Communities in Focus: FolkFloor Volunteers

Long-time volunteer and Northwest Folklife Board Member Luther Black gives us some behind-the-scenes background on the folks responsible for the dance floor at the Roadhouse.

Dancers at the Roadhouse

Dancers at the Roadhouse; ©Erika Schultz/Seattle Times

Who is your community? What can audiences at the Festival expect to experience at your showcase?

We call ourselves the FolkFloor Volunteers; we are Folklife volunteers/supporters who enjoy dancing in the Roadhouse every NWFL Festival weekend and throughout the year around our region. Every year anywhere from 70 to 130 volunteers work in shifts from Wednesday evening before to Tuesday evening after the Festival weekend. We assemble, tape, clean, wax and buff the 56′ X 96′ dance floor for four days of Roadhouse dancing. Then after the Festival we carefully take it apart, paint a portion of it, and return it to storage until the next year.
Festival attendees are invited to come to the Roadhouse to see our large gray cushioned floor, and to join us dancing to the inspiring dance bands for contras, squares, swing, Cajun, blues, and more. On Thursday (all day), or Monday night after 9 PM, all can join us as we assemble and strike, respectively, the FolkFloor at this year’s NW Folklife Festival.

How long has your community been involved with Northwest Folklife? How did you first get involved?

In 1987, an original core of concerned dancers and musicians raised the money, decided on a workable design, and installed the first FolkFloor in the old Flag Pavilion West, with the encouragement of the Executive Director and Production Director of the Festival. During the next three Festivals we made a few modifications to reduce wear and correct dust problems that arose. Since then, year after year, volunteers have returned to work on the FolkFloor, encouraging all to join in the community effort to make the Roadhouse an attractive, danceable venue.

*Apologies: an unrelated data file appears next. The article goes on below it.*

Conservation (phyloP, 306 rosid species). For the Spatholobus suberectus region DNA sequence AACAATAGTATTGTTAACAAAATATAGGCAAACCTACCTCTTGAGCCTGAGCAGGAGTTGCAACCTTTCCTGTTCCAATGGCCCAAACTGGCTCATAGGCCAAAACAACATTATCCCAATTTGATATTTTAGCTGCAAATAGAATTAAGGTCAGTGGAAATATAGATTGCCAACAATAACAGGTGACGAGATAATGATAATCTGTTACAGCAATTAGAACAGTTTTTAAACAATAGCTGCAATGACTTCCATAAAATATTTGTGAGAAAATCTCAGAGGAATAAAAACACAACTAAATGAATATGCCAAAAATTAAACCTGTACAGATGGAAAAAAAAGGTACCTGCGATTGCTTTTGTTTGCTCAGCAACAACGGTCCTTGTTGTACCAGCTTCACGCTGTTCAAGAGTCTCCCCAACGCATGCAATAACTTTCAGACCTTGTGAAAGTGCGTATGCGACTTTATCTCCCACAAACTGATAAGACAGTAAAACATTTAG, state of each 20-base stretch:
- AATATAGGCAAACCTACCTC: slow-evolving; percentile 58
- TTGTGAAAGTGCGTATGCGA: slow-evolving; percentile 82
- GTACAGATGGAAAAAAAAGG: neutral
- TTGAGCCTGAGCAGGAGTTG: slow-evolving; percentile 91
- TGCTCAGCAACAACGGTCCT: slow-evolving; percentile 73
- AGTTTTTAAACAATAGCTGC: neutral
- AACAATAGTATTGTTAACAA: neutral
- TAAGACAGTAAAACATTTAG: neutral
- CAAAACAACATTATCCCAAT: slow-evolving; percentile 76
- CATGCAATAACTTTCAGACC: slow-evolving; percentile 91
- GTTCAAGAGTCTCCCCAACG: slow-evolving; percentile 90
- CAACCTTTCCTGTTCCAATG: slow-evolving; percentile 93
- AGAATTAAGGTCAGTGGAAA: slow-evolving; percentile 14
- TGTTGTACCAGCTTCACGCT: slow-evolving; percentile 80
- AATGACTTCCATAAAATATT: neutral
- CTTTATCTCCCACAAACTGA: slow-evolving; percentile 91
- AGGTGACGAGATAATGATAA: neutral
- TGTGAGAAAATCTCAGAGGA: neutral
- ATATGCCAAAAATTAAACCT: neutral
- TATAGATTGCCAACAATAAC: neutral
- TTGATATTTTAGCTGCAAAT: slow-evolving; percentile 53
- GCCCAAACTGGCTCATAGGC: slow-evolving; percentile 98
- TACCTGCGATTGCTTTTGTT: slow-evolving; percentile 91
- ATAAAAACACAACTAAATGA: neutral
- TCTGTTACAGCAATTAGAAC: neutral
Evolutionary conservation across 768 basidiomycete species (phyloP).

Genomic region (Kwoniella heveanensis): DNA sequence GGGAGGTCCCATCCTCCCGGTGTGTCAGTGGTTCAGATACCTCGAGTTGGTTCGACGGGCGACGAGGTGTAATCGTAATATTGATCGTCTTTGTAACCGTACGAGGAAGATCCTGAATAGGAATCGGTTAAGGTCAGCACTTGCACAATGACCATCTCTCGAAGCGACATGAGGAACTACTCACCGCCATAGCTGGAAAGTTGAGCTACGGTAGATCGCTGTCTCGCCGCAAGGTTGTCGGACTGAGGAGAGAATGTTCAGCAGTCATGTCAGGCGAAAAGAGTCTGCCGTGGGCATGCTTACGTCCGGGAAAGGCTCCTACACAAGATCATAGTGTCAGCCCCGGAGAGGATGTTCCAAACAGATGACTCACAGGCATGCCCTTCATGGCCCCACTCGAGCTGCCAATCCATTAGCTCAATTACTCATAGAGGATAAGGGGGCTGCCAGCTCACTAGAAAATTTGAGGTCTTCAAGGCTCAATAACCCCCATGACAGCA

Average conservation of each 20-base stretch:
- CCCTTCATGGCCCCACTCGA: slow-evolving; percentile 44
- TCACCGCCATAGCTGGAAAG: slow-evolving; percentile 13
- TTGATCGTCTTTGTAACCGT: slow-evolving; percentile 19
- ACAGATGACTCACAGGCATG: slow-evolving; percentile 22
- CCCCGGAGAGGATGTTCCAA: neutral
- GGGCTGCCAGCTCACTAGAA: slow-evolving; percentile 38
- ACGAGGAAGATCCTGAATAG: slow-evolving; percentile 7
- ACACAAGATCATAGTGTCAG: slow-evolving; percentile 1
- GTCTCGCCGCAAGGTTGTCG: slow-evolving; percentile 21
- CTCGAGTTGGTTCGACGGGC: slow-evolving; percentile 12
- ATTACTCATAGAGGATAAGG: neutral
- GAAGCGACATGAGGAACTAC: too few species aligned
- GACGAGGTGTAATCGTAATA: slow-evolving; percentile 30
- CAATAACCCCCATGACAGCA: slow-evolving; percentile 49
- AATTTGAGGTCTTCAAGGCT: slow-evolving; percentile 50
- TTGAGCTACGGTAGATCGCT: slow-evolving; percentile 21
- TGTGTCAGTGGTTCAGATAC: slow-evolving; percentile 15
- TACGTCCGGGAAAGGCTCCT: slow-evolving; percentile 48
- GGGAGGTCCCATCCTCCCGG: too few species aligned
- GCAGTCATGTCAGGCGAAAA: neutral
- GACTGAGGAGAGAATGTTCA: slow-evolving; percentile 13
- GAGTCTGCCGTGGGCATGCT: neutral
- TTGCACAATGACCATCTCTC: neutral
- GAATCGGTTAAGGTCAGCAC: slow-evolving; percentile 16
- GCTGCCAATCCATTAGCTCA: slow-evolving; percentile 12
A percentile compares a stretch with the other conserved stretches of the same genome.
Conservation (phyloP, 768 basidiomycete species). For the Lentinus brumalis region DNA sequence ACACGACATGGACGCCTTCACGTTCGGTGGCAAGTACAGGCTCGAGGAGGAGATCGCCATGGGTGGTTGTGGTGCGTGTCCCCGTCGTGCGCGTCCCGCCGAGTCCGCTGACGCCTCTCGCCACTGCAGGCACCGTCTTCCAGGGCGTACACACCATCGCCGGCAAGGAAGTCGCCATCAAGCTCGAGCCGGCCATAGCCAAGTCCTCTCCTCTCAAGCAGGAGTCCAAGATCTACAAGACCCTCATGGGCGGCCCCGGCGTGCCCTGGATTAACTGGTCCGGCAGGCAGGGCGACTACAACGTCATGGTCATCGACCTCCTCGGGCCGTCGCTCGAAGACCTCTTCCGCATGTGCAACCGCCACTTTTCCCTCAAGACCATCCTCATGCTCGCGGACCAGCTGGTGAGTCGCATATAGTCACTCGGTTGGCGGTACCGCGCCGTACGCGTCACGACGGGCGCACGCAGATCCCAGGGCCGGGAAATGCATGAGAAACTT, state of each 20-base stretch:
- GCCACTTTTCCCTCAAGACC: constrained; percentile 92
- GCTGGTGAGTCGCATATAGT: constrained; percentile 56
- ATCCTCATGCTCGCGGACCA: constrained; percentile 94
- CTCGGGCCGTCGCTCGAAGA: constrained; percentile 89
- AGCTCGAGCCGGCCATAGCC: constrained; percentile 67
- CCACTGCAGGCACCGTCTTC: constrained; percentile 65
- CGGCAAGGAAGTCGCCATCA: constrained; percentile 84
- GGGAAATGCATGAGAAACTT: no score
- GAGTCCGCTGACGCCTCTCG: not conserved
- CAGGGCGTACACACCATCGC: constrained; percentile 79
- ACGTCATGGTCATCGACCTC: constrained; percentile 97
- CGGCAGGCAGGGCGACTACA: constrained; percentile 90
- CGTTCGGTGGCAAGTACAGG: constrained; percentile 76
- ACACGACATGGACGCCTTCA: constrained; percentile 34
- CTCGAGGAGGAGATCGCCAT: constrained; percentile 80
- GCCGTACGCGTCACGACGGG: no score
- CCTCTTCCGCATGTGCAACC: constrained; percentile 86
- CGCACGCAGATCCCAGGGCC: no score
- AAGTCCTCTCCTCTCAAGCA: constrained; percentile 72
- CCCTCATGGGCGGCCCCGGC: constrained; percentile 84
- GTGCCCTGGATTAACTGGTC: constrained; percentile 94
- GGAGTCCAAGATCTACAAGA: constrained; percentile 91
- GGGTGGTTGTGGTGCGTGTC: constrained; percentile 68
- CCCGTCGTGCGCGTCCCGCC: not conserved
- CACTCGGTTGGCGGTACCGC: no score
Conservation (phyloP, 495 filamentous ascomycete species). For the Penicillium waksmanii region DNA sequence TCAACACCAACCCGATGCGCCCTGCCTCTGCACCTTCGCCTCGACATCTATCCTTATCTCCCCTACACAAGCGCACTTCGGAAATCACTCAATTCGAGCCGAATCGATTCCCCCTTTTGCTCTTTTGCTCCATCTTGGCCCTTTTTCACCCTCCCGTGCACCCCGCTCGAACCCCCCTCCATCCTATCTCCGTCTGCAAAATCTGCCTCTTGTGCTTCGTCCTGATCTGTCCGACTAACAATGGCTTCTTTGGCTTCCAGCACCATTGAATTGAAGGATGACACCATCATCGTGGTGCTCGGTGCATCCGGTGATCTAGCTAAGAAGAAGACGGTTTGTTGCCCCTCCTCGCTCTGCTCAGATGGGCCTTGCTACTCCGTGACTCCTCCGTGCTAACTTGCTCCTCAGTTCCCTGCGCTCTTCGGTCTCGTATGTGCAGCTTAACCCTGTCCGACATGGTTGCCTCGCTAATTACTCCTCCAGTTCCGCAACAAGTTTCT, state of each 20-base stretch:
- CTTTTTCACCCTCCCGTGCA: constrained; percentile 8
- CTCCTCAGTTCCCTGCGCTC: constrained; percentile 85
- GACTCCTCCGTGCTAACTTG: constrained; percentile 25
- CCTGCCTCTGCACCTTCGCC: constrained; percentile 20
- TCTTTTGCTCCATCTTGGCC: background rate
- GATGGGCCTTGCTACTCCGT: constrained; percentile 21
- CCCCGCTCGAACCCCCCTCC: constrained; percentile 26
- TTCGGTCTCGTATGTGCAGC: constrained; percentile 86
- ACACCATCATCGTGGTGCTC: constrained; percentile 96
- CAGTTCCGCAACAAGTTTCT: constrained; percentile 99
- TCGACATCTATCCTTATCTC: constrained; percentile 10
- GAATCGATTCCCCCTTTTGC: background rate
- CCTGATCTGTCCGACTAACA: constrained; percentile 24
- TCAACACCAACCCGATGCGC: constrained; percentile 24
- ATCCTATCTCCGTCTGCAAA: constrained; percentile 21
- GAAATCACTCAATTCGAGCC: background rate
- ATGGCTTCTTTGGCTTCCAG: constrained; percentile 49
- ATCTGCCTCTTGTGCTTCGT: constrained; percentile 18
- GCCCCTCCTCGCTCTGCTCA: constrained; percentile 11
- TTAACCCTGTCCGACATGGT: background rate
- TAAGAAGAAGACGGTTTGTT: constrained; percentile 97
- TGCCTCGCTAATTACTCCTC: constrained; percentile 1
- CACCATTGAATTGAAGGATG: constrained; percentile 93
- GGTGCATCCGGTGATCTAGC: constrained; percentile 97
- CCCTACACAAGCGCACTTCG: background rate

How are younger or newer folks getting involved?

Each spring, as the FolkFloor volunteers start to discuss logistical plans for the Festival, we ask everyone to invite local dancers to join in the unique effort to produce a comfortable and quality dance experience at the Roadhouse.

This spring we are reaching out through word of mouth and via social networking (e.g., Facebook) to get new faces involved with process of turning the Fisher Pavilion into the Roadhouse as we build out the Folkfloor.

Three things you’d like people to know about your community and your cultural traditions and arts:

a. The FolkFloor came directly from the grassroots: its concept, design and execution were community-driven.
b. Although several of the original volunteers no longer dance the entire weekend, they remain committed to the project and continue to devote hours of labor for the benefit of the entire community.
c. Dancing of the sort seen on the FolkFloor is a living and growing tradition. We encourage current dancers and musicians to accept an active role in furthering the historic success of the FolkFloor.

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One Comment on “Communities in Focus: FolkFloor Volunteers”

  1. Dorothea Schelch Says:

    I am an Austrian dance gypsy, and I have been dancing in Seattle most summers since 1991, when I wandered into Folklife by sheer luck. That very first experience with Folklife was also my first encounter with the Folkfloor party at the end of the festival, and I’ve been hooked ever since. Dancing in the Roadhouse is wonderful in its own right, but being part of this amazing community, and being able to contribute to it is what makes it really unique!


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